In the original, an alien creature shaped like a gigantic glob of jelly lands on Earth and begins attacking people by dissolving them.
Here, a human macrophage cell moves toward a bead (yellow) of Streptococcus bacteria. On top of the macrophage is another immune cell, called a lymphocyte. Photo courtesy of Jim Sullivan, CELLS Alive!
Here, an animal macrophage cell has snagged a few Staphylococcus bacteria (black circles) and stuffed them inside special digestive pockets. Later, it will use the germ's proteins to recruit other immune cells to join the fight. Transmission electron microscope image by Wes Garrett, Neil Talbot, ARS.
When a Mac cell eats a germ, it wears pieces of that dead germ's antigenic proteins. It then presents them to B-cells.
"This tells the B-cells, Here's the kind of antibodies you should make,'" says Dr. Neil Talbot. He's an animal health researcher at ARS' Gene Evaluation and Mapping Lab, Beltsville, Maryland.
Macs help the body in other ways too, especially in the clean-up department.
"They're sort of the garbage collector of the body," says Dr. Talbot. "They clean up old blood cells, proteins and other wastes."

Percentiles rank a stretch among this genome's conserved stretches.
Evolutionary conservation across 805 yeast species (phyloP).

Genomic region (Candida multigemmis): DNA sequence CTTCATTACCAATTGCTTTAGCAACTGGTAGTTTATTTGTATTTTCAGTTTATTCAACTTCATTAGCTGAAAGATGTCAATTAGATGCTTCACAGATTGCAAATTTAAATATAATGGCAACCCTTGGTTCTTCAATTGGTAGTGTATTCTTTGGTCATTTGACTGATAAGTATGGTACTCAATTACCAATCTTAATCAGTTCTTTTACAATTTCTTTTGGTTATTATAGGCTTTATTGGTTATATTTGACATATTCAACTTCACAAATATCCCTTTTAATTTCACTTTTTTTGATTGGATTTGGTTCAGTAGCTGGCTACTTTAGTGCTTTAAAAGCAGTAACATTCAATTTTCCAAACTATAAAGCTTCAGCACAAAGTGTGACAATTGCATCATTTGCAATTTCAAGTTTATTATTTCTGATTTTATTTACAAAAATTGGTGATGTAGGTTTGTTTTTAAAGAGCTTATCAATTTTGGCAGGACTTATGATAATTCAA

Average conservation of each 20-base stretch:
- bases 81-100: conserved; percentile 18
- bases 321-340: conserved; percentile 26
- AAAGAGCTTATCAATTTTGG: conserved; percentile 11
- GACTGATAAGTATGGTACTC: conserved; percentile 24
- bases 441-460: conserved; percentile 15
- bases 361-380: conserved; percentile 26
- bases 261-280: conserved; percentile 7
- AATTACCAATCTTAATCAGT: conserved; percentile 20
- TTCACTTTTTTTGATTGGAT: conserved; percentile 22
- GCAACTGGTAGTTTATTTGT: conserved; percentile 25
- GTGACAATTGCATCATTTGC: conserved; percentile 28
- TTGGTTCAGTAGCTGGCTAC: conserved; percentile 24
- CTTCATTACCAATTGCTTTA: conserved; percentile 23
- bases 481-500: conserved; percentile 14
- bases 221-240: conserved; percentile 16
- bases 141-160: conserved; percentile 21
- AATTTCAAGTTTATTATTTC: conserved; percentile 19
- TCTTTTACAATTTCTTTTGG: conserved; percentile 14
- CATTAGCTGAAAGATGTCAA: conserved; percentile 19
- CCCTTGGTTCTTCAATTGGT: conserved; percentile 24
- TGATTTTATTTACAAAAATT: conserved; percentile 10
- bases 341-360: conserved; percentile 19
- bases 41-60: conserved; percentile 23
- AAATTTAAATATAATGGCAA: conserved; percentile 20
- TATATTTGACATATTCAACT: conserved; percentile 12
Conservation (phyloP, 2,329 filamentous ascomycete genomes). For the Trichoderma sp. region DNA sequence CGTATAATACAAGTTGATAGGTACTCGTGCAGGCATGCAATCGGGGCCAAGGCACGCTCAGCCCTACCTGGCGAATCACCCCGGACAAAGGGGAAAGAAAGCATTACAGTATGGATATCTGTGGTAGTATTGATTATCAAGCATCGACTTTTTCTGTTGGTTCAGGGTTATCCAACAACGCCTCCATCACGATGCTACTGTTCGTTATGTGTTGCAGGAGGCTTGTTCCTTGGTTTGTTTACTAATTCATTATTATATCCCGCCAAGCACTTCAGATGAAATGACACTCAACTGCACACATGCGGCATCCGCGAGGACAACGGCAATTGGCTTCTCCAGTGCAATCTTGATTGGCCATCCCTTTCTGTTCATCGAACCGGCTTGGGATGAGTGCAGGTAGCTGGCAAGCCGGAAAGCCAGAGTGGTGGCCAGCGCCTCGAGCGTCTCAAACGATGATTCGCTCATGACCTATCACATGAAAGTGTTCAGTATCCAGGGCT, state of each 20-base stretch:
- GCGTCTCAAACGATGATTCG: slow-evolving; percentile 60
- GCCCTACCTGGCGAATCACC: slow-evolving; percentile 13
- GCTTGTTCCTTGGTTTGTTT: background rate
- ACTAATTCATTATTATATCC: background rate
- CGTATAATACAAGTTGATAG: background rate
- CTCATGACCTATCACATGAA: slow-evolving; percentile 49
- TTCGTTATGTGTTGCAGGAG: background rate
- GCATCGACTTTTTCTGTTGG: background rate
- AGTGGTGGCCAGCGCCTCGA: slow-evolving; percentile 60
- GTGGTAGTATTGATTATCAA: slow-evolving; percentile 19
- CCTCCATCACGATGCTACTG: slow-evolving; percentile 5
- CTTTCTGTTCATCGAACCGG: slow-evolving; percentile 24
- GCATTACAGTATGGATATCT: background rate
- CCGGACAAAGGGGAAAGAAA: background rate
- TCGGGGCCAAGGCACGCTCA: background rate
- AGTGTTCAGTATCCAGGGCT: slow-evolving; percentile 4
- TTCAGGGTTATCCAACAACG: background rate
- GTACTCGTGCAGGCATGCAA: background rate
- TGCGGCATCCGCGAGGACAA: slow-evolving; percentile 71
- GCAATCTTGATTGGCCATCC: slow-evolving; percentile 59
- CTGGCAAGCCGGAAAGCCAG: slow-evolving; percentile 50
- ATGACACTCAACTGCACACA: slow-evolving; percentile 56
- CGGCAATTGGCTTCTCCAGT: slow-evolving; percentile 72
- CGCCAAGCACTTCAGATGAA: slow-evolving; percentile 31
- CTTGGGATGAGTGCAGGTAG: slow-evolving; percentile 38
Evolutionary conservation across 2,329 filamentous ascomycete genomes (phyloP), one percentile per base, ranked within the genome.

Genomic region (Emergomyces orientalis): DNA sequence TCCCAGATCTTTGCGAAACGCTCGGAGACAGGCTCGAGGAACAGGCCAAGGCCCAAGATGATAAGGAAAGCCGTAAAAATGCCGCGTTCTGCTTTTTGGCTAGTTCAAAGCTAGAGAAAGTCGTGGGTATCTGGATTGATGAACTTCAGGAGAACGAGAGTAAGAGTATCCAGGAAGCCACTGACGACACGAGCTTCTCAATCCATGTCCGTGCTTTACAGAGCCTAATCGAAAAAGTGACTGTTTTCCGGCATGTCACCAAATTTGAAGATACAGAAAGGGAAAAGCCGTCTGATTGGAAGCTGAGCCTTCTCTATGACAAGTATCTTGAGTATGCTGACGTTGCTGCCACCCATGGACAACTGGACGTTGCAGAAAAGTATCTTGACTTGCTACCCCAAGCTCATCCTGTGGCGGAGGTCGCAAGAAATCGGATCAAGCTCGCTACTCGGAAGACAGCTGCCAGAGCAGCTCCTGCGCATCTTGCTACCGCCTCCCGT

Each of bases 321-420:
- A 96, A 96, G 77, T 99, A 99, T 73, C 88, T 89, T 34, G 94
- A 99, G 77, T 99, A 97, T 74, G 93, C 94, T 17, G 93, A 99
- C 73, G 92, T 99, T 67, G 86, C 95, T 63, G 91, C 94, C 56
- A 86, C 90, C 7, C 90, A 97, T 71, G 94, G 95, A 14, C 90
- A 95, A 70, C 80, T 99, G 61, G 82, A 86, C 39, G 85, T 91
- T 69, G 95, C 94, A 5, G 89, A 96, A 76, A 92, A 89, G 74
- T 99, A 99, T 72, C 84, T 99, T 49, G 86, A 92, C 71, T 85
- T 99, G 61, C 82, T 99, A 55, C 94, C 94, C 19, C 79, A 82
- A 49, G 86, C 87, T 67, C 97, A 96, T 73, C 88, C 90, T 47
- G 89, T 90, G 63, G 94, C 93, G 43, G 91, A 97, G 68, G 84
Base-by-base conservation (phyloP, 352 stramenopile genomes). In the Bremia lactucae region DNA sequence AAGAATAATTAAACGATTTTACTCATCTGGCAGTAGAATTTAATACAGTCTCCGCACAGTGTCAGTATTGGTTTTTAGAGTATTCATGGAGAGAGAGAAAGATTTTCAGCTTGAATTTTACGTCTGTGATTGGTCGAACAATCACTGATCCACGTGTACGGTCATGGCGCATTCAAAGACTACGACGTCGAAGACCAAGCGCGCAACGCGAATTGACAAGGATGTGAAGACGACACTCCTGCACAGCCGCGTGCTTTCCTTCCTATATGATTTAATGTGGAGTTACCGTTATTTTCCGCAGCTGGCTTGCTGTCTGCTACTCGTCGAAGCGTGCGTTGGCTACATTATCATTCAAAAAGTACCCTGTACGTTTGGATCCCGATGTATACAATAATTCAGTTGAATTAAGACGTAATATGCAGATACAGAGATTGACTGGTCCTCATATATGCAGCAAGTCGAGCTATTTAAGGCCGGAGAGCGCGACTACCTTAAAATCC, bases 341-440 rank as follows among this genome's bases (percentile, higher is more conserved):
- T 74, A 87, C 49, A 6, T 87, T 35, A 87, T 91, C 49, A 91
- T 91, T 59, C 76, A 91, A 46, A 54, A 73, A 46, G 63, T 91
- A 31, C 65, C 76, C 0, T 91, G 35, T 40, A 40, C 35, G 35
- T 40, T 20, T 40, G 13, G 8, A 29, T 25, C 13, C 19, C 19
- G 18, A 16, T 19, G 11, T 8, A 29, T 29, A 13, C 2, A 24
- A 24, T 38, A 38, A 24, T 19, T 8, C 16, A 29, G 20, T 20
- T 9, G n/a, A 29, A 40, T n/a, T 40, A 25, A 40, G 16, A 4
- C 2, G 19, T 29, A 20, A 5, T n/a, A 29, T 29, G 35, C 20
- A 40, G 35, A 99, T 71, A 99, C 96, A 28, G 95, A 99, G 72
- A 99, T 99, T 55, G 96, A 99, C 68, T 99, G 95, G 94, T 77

In pigs, for example, one virus actually grabs onto a Mac cell. The pig virus tricks the Mac into making more virus copies.
In pigs (unlike the healthy ones shown here), this can cause all sorts of problems that are hard to treat.
Dr. Talbot hopes other scientists will use the method since it doesn't harm the animals.
His method could also help scientists discover new ways of blocking clever germs that attack Mac cells--in pigs or even people.
-- By Jan Suszkiw, Agricultural Research Service, Information Staff.
Other interesting sources of information:
"Fighting Back, PBS Nova Online, http://www.pbs.org/wgbh/nova/aids/
Jim Sullivan's CELLS Alive, antibody production page. Go to http://www.cellsalive.com//antibody.htm.